Jacques Rivette’s long winded tale of immigrants in Paris is one of the more literary films of the early French New Wave movement. While other directors were more interested in flaunting their stylistic ability, Rivette took the time to really dive into the characters we attach ourselves to for the next two and a half hours.

Paris Belongs to Us was actually the first New Wave film that started production, in 1957, but didn’t end up seeing a release until 1961 after Truffaut and Godard brought international attention to the movement. The film’s title is ironic, since the film focuses on a handful of immigrants in Paris who keep falling victim to a mysterious killer.

Told from the point of view of a young theatre actress, Rivette uses the film as an in-depth analysis on Cold War paranoia and existential anxiety, leading us to think if the mystery killer might be nothing more than a figment of these people’s own imaginations…

4/5

WATCH: YouTube, iTunes

Le Doulos     (Dir. Jean-Pierre Melville)   Ever since  Bob Le Flambeur , Melville has been looked at as The Godfather of the New Wave movement. While his films Donn’t necessarily fit the mold of the movement as much as his younger contemporaries like Godard, Melville continuously provided cinema with an endless source of examples of experimentation.  Best known for his crime and gangster films, Melville uses  Le Doulos  to tell the story of thieves who seem stuck in a world of double-crosses. The film opens with a question addressed to the viewer: “To die or to lie?” and this helps create an air of uncertainty with all of the character’s actions… This seems only fitting since one of the thieves (Jean-Paul Belmondo) is actually a police informant.  Melville uses the same mythology that comes from 1930’s American Gangster and Western films and melds it with his personal noir flare, to give France a true crime picture, and not just what he would refer to as a “French parody of the crime genre.”    4/5     WATCH: Prime Video, iTunes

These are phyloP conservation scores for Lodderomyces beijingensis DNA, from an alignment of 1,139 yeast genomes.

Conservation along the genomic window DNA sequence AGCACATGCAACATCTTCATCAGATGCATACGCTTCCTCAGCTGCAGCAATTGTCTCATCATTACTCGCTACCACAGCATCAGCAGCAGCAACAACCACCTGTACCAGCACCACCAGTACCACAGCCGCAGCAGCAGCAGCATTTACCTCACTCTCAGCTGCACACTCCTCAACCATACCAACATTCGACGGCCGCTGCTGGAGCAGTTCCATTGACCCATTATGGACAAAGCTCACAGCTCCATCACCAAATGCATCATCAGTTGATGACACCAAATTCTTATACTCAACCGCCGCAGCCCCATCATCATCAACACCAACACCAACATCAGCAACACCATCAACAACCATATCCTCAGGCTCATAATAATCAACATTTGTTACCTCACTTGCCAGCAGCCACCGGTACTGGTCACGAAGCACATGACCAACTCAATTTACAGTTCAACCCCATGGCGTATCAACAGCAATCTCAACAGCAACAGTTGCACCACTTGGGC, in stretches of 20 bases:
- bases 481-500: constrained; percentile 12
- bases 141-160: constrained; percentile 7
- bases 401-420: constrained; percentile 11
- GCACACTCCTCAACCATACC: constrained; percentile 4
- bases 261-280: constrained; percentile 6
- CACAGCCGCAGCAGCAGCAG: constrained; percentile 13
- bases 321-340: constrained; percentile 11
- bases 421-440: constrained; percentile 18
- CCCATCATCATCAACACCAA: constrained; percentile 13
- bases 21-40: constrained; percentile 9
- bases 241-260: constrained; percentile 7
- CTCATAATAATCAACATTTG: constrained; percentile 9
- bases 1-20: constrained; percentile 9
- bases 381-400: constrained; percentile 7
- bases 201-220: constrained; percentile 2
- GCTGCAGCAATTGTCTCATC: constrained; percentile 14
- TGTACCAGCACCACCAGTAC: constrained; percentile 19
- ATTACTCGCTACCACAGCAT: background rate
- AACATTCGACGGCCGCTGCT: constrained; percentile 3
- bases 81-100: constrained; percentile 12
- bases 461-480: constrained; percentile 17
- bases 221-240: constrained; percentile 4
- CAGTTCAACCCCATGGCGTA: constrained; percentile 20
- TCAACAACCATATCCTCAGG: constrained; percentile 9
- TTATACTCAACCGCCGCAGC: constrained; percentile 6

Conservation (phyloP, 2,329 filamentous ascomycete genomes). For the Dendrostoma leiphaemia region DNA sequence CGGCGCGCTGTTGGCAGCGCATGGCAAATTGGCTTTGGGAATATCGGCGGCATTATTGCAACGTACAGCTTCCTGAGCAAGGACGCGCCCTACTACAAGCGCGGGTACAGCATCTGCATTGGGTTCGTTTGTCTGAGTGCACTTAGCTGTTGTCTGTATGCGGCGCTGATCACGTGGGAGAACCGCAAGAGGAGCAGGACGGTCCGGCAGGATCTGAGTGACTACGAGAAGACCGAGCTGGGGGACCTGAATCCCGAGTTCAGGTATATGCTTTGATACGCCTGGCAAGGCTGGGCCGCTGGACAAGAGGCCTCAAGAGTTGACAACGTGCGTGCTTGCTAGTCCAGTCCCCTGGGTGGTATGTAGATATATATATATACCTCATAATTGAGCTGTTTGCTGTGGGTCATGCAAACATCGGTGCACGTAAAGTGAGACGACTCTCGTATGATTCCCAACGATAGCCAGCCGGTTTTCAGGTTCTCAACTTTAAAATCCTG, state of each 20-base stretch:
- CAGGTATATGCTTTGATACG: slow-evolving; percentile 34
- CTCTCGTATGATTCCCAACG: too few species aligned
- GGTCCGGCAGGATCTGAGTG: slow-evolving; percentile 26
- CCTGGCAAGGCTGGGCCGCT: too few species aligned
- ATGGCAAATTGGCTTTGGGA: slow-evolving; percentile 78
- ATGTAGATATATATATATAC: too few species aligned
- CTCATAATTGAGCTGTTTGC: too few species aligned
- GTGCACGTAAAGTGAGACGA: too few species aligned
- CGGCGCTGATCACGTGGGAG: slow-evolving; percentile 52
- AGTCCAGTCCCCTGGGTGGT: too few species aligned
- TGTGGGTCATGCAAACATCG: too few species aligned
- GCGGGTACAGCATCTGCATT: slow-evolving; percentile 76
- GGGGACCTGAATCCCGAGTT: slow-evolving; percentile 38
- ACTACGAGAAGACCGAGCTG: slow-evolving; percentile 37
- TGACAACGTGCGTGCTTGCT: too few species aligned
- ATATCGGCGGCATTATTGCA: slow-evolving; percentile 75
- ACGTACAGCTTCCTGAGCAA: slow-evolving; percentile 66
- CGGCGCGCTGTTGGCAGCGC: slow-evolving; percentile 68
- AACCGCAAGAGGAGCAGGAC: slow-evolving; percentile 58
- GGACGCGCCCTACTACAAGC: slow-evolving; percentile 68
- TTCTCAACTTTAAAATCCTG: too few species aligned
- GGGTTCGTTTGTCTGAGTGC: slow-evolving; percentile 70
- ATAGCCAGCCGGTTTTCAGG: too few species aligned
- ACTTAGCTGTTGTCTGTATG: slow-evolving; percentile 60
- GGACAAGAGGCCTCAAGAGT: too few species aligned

Le Doulos

(Dir. Jean-Pierre Melville)

Ever since Bob Le Flambeur, Melville has been looked at as The Godfather of the New Wave movement. While his films Donn’t necessarily fit the mold of the movement as much as his younger contemporaries like Godard, Melville continuously provided cinema with an endless source of examples of experimentation.

Best known for his crime and gangster films, Melville uses Le Doulos to tell the story of thieves who seem stuck in a world of double-crosses. The film opens with a question addressed to the viewer: “To die or to lie?” and this helps create an air of uncertainty with all of the character’s actions… This seems only fitting since one of the thieves (Jean-Paul Belmondo) is actually a police informant.

Melville uses the same mythology that comes from 1930’s American Gangster and Western films and melds it with his personal noir flare, to give France a true crime picture, and not just what he would refer to as a “French parody of the crime genre.”

4/5

WATCH: Prime Video, iTunes

Un Histoire D’Eau     (Dir. Truffaut & Godard)   Before either Godard or Truffaut made their debut films, they worked together on  Un Histoire D’eau  (A Story of Water). This short film follows a young woman who plans on heading to Paris, but finds her entire French village under water. Through the help from a male friend, she takes a bike, bus, and more to get to Paris!   Un Histoire D’eau  doesn’t necessarily encompass all of the aspects that Truffaut and Godard would use to define their own later work, but it does show two auteurs in their earliest stages, as movie-crazed film critics creating something that counters the norms in France at the time.    3.5/5     WATCH: Youtube

Un Histoire D’Eau

(Dir. Truffaut & Godard)

Before either Godard or Truffaut made their debut films, they worked together on Un Histoire D’eau (A Story of Water). This short film follows a young woman who plans on heading to Paris, but finds her entire French village under water. Through the help from a male friend, she takes a bike, bus, and more to get to Paris!

Un Histoire D’eau doesn’t necessarily encompass all of the aspects that Truffaut and Godard would use to define their own later work, but it does show two auteurs in their earliest stages, as movie-crazed film critics creating something that counters the norms in France at the time.

3.5/5

WATCH: Youtube